I think the FAA should be more stringent with hobbyists than they are with professionals. Anyone who has a financial stake in the game will want to do their best to make sure they’re regarded with respect and not hurting anybody. I personally think that the bigger danger is people who are flying drones — who just get one from the holidays or something like that — and don’t know how to fly it or know the rules.
One of the examples of drones for good are in humanitarian efforts. We just partnered with a company called UAViators. This guy Patrick Meier is doing his best to help align people that fly drones that take pictures and videos and things like that to help first responders with humanitarian issues. Let’s say there’s some kind of tsunami. One of the biggest problems for aid services is figuring out what’s going on on the ground and where the problems are. This is an example of something that drones can be used for that’s very positive. Not just some bonehead who’s flying a mistletoe around a TGI Fridays.
What ways have you seen people push the boundaries of filmmaking using a drone?
We’re in our infancy, really. There’s been a few entries thus far that have just been mind-blowing. There’s a company called Corridor Digital from L.A. They submitted a film that’s called “Superman with a GoPro.” That’s a perfect example of using drones to tell an amazing story that you wouldn’t have been able to tell otherwise.
There’s tons of ways to use the tool right now aside from just really nice aerial shots. I think that that’s the low-hanging fruit when it comes to using a drone. Part of the excitement of this festival, to me, is to be able to show the community what everybody has been up to. Every day there’s a new and exciting film. One day it’s the drone porn (NSFW), the next day it’s somebody shooting whales, the next day it’s somebody flying into a volcano. What I’d like for this festival to be, for those that are really skilled, is the place to see and be seen by others.
Do you imagine that drone shots will soon be casually integrated into everyday TV shows and movies?
Within the next five years we’re going to see the integration of drones within every film, TV, and commercial set. As somebody that’s been a director in this world for a while, everybody is always looking for a new perspective, something interesting, and not just that aerial shot. In the last James Bond movie, for instance, there was a really interesting chase scene that was shot with a drone. In The Wolf of Wall Street, Martin Scorsese used a drone to shoot the house in the Hamptons. There are just many, many great possibilities for dynamic camera work and more exciting shots. Once the FAA regulations come down and the market need for drones is being met, we’re going to start seeing them all over the place.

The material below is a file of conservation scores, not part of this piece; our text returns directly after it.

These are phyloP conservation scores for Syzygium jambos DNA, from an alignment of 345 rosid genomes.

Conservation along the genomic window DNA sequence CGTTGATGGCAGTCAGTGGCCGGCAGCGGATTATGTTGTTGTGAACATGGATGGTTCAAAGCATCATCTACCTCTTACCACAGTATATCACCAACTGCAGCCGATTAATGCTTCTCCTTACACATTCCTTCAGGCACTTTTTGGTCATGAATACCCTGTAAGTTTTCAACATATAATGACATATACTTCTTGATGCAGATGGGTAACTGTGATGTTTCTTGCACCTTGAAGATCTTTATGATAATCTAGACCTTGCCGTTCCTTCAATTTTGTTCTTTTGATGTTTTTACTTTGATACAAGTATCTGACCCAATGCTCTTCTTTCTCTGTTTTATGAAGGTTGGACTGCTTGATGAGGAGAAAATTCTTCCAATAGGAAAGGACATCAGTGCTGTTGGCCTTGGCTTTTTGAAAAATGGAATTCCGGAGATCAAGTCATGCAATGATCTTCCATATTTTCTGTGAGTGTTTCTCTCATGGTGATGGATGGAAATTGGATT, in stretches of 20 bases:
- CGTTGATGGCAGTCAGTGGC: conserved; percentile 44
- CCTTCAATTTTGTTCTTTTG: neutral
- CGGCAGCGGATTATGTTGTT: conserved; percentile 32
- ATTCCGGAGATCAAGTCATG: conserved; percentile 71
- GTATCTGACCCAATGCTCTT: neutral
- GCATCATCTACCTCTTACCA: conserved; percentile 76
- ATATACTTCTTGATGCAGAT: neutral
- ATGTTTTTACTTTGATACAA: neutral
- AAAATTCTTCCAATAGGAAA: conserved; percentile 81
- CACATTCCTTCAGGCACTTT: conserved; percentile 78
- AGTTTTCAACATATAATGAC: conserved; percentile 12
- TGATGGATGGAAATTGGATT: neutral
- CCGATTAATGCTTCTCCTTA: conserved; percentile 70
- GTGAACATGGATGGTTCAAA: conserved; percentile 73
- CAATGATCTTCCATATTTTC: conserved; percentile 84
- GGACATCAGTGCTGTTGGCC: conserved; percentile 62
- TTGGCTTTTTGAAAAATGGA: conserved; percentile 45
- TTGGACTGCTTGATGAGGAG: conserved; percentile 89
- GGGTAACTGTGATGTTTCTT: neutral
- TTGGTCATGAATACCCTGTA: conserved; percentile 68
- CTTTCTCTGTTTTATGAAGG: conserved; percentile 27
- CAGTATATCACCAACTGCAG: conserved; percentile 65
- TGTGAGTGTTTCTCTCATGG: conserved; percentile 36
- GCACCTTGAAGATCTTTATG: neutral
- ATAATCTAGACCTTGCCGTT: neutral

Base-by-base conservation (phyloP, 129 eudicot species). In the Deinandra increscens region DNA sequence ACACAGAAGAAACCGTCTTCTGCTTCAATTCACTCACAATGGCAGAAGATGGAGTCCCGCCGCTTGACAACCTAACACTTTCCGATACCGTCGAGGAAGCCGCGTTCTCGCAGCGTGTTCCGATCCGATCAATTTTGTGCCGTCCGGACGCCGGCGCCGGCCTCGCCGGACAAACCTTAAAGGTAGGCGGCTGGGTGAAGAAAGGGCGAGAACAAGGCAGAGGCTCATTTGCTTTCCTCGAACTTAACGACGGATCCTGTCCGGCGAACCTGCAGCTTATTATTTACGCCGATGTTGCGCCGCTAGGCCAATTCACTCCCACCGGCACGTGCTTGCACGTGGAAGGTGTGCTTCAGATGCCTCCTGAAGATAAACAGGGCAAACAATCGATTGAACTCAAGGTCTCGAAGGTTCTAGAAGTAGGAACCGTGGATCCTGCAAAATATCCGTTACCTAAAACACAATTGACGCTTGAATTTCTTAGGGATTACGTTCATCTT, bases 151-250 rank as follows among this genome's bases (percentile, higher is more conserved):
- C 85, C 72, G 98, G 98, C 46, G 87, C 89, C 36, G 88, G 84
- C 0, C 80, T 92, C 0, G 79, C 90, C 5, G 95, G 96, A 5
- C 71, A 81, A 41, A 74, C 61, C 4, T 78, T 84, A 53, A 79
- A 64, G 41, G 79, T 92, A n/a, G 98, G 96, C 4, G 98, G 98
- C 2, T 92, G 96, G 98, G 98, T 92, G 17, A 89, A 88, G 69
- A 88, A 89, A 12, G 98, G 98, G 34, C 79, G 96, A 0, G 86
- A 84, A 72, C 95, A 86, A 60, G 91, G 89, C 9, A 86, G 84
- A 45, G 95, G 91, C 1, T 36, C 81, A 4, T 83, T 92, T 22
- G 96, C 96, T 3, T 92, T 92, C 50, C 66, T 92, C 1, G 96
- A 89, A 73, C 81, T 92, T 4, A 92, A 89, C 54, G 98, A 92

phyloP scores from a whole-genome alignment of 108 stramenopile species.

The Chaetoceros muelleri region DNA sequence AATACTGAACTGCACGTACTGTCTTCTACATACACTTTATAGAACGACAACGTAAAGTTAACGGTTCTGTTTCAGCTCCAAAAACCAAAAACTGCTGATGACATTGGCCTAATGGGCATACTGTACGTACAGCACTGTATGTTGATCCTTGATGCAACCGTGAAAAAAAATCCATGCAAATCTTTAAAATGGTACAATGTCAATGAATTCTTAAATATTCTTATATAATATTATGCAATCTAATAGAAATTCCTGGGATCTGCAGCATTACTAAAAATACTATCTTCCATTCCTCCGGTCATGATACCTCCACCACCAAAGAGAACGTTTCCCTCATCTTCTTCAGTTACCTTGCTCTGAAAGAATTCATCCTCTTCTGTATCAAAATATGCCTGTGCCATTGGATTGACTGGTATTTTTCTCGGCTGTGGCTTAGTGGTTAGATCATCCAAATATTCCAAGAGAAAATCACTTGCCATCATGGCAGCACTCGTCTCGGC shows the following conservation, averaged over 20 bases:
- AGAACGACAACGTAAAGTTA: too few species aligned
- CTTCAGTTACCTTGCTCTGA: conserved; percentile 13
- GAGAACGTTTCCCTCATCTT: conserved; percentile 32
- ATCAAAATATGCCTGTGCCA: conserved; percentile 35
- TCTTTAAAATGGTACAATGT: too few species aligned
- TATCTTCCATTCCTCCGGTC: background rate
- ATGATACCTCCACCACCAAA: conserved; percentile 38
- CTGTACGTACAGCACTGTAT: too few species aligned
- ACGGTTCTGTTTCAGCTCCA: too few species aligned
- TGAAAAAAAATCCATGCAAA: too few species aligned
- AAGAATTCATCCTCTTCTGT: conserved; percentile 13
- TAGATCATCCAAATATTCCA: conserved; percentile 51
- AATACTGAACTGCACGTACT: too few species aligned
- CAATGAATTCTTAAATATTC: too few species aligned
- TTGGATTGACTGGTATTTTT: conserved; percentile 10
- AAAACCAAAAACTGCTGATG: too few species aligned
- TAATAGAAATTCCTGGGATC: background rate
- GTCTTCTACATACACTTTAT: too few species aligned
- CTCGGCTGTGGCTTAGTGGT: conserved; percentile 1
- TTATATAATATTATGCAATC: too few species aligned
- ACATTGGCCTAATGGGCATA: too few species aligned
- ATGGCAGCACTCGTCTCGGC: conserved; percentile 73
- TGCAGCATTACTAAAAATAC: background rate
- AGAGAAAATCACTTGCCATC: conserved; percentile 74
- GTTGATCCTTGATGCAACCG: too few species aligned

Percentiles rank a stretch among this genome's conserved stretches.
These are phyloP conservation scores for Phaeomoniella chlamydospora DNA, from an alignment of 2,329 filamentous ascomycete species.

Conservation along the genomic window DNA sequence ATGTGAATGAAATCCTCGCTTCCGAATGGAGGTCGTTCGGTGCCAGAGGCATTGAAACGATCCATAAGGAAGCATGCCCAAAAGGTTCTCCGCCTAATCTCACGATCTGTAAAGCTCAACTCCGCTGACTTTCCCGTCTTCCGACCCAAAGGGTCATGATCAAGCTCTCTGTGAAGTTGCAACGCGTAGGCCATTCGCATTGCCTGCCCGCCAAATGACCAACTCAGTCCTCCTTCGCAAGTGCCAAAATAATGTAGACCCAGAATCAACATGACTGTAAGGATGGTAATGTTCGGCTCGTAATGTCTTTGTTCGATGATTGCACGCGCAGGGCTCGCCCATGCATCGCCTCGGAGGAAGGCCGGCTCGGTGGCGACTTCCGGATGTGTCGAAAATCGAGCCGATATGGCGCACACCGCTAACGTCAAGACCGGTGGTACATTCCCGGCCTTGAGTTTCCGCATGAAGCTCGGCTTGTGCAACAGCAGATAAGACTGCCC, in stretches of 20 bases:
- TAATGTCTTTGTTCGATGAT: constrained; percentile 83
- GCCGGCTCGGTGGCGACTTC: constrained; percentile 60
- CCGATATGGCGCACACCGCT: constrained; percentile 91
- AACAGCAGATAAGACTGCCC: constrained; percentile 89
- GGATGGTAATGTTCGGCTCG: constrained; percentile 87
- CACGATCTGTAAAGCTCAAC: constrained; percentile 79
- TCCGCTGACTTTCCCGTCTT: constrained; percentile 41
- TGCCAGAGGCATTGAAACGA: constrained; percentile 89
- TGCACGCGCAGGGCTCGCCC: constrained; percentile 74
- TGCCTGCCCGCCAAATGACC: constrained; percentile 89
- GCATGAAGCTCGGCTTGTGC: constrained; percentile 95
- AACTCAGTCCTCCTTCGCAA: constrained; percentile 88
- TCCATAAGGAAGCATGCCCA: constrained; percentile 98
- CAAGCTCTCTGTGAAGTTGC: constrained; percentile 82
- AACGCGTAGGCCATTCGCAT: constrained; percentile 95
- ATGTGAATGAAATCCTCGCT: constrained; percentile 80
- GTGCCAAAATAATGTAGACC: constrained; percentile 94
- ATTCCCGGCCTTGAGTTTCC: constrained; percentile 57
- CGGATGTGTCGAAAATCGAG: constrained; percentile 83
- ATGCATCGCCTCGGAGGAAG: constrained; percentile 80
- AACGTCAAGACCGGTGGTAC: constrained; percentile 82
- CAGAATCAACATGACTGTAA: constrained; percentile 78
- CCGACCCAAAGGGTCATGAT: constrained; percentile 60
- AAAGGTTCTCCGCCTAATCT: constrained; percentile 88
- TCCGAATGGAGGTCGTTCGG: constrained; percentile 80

From your experience shooting with a drone, what are the challenges and surprises?
To see a shot as it’s unfolding on a monitor is really exciting. This is the most exciting cinematic invention we’ve had in probably about 40 years, when it comes to camera movement. You can put this camera anywhere in three-dimensional space with one huge caveat: if the pilot is good enough to get it there. That’s one of the things in the festival that I’m most excited about, seeing those pilots really come to the forefront. Who can really control these little flying robots well enough to get these cinematic shots?
Finally, give me some tips. What do you personally use to shoot?
When it comes to drones, there’s the right tool for the right job. I started out with the DJI Phantom 1; it’s like the Volkswagen Beetle of drones. It’s small, easy, and carries a GoPro. Then I have more of a cinematic drone, which carries a larger camera, called the DJI S900. It’s the luxury SUV of drones — stable and takes really beautiful cinematic shots. Then I have my Lamborghini of drones, which is my Lumenier QAV400. That one is for going fast and using first-person view, more of a racing setup. I’m currently trying to find a place to put it all. I live in Manhattan, so my wife wants to murder me.